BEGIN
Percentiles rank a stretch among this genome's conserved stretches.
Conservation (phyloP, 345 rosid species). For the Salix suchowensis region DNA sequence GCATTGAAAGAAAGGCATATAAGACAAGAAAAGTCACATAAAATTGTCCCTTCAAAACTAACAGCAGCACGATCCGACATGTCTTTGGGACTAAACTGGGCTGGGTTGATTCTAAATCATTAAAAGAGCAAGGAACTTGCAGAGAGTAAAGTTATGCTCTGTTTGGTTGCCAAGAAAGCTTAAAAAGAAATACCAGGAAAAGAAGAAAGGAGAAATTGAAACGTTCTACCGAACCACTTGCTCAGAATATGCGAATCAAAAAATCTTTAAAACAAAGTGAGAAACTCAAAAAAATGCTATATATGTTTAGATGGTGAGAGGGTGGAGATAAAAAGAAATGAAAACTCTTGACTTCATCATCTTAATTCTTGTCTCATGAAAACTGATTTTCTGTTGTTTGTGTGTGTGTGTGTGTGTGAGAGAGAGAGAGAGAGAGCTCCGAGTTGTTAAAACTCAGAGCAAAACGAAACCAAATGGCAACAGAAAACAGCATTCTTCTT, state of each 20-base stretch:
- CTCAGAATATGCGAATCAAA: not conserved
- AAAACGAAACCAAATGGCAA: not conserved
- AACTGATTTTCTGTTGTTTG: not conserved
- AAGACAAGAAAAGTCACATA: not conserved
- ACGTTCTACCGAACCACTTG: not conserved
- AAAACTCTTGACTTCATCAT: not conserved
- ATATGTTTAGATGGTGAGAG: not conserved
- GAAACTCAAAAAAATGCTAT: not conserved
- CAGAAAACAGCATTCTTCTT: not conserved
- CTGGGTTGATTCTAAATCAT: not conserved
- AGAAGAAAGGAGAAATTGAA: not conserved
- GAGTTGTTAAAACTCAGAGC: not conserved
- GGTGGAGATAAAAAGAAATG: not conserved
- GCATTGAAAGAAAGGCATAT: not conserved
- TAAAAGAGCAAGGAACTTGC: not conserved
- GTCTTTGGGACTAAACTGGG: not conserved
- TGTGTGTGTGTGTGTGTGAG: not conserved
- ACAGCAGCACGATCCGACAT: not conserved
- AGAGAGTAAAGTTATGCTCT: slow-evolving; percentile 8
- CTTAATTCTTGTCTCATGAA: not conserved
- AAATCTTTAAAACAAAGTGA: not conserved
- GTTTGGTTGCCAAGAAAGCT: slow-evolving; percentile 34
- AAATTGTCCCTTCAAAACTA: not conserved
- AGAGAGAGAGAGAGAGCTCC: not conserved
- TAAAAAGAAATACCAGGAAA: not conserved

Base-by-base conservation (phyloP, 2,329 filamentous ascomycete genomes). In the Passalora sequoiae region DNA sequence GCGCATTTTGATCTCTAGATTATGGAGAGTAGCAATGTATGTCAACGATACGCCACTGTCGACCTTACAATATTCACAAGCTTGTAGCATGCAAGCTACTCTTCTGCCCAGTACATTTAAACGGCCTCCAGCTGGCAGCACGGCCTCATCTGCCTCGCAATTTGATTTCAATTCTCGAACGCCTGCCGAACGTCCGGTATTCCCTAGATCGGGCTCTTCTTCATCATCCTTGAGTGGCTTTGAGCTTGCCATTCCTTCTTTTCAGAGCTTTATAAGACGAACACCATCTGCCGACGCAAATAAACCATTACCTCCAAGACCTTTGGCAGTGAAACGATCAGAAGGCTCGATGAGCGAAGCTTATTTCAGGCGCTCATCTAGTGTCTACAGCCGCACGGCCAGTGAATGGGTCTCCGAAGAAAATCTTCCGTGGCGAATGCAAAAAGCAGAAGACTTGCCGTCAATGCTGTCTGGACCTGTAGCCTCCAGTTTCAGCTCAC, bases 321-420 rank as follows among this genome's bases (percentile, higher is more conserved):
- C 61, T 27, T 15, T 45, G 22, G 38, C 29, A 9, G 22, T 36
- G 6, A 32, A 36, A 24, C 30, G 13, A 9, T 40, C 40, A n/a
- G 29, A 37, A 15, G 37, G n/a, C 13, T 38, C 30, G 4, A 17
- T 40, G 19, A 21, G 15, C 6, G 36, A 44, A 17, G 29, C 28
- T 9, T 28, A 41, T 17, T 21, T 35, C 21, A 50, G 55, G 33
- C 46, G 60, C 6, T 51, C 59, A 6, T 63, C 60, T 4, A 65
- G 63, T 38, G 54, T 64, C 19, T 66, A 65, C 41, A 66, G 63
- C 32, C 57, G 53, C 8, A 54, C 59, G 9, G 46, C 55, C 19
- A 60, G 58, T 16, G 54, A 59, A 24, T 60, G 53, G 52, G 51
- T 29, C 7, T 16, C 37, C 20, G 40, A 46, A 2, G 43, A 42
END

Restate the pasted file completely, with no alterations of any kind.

Percentiles rank a stretch among this genome's conserved stretches.
Conservation (phyloP, 345 rosid species). For the Salix suchowensis region DNA sequence GCATTGAAAGAAAGGCATATAAGACAAGAAAAGTCACATAAAATTGTCCCTTCAAAACTAACAGCAGCACGATCCGACATGTCTTTGGGACTAAACTGGGCTGGGTTGATTCTAAATCATTAAAAGAGCAAGGAACTTGCAGAGAGTAAAGTTATGCTCTGTTTGGTTGCCAAGAAAGCTTAAAAAGAAATACCAGGAAAAGAAGAAAGGAGAAATTGAAACGTTCTACCGAACCACTTGCTCAGAATATGCGAATCAAAAAATCTTTAAAACAAAGTGAGAAACTCAAAAAAATGCTATATATGTTTAGATGGTGAGAGGGTGGAGATAAAAAGAAATGAAAACTCTTGACTTCATCATCTTAATTCTTGTCTCATGAAAACTGATTTTCTGTTGTTTGTGTGTGTGTGTGTGTGTGAGAGAGAGAGAGAGAGAGCTCCGAGTTGTTAAAACTCAGAGCAAAACGAAACCAAATGGCAACAGAAAACAGCATTCTTCTT, state of each 20-base stretch:
- CTCAGAATATGCGAATCAAA: not conserved
- AAAACGAAACCAAATGGCAA: not conserved
- AACTGATTTTCTGTTGTTTG: not conserved
- AAGACAAGAAAAGTCACATA: not conserved
- ACGTTCTACCGAACCACTTG: not conserved
- AAAACTCTTGACTTCATCAT: not conserved
- ATATGTTTAGATGGTGAGAG: not conserved
- GAAACTCAAAAAAATGCTAT: not conserved
- CAGAAAACAGCATTCTTCTT: not conserved
- CTGGGTTGATTCTAAATCAT: not conserved
- AGAAGAAAGGAGAAATTGAA: not conserved
- GAGTTGTTAAAACTCAGAGC: not conserved
- GGTGGAGATAAAAAGAAATG: not conserved
- GCATTGAAAGAAAGGCATAT: not conserved
- TAAAAGAGCAAGGAACTTGC: not conserved
- GTCTTTGGGACTAAACTGGG: not conserved
- TGTGTGTGTGTGTGTGTGAG: not conserved
- ACAGCAGCACGATCCGACAT: not conserved
- AGAGAGTAAAGTTATGCTCT: slow-evolving; percentile 8
- CTTAATTCTTGTCTCATGAA: not conserved
- AAATCTTTAAAACAAAGTGA: not conserved
- GTTTGGTTGCCAAGAAAGCT: slow-evolving; percentile 34
- AAATTGTCCCTTCAAAACTA: not conserved
- AGAGAGAGAGAGAGAGCTCC: not conserved
- TAAAAAGAAATACCAGGAAA: not conserved

Base-by-base conservation (phyloP, 2,329 filamentous ascomycete genomes). In the Passalora sequoiae region DNA sequence GCGCATTTTGATCTCTAGATTATGGAGAGTAGCAATGTATGTCAACGATACGCCACTGTCGACCTTACAATATTCACAAGCTTGTAGCATGCAAGCTACTCTTCTGCCCAGTACATTTAAACGGCCTCCAGCTGGCAGCACGGCCTCATCTGCCTCGCAATTTGATTTCAATTCTCGAACGCCTGCCGAACGTCCGGTATTCCCTAGATCGGGCTCTTCTTCATCATCCTTGAGTGGCTTTGAGCTTGCCATTCCTTCTTTTCAGAGCTTTATAAGACGAACACCATCTGCCGACGCAAATAAACCATTACCTCCAAGACCTTTGGCAGTGAAACGATCAGAAGGCTCGATGAGCGAAGCTTATTTCAGGCGCTCATCTAGTGTCTACAGCCGCACGGCCAGTGAATGGGTCTCCGAAGAAAATCTTCCGTGGCGAATGCAAAAAGCAGAAGACTTGCCGTCAATGCTGTCTGGACCTGTAGCCTCCAGTTTCAGCTCAC, bases 321-420 rank as follows among this genome's bases (percentile, higher is more conserved):
- C 61, T 27, T 15, T 45, G 22, G 38, C 29, A 9, G 22, T 36
- G 6, A 32, A 36, A 24, C 30, G 13, A 9, T 40, C 40, A n/a
- G 29, A 37, A 15, G 37, G n/a, C 13, T 38, C 30, G 4, A 17
- T 40, G 19, A 21, G 15, C 6, G 36, A 44, A 17, G 29, C 28
- T 9, T 28, A 41, T 17, T 21, T 35, C 21, A 50, G 55, G 33
- C 46, G 60, C 6, T 51, C 59, A 6, T 63, C 60, T 4, A 65
- G 63, T 38, G 54, T 64, C 19, T 66, A 65, C 41, A 66, G 63
- C 32, C 57, G 53, C 8, A 54, C 59, G 9, G 46, C 55, C 19
- A 60, G 58, T 16, G 54, A 59, A 24, T 60, G 53, G 52, G 51
- T 29, C 7, T 16, C 37, C 20, G 40, A 46, A 2, G 43, A 42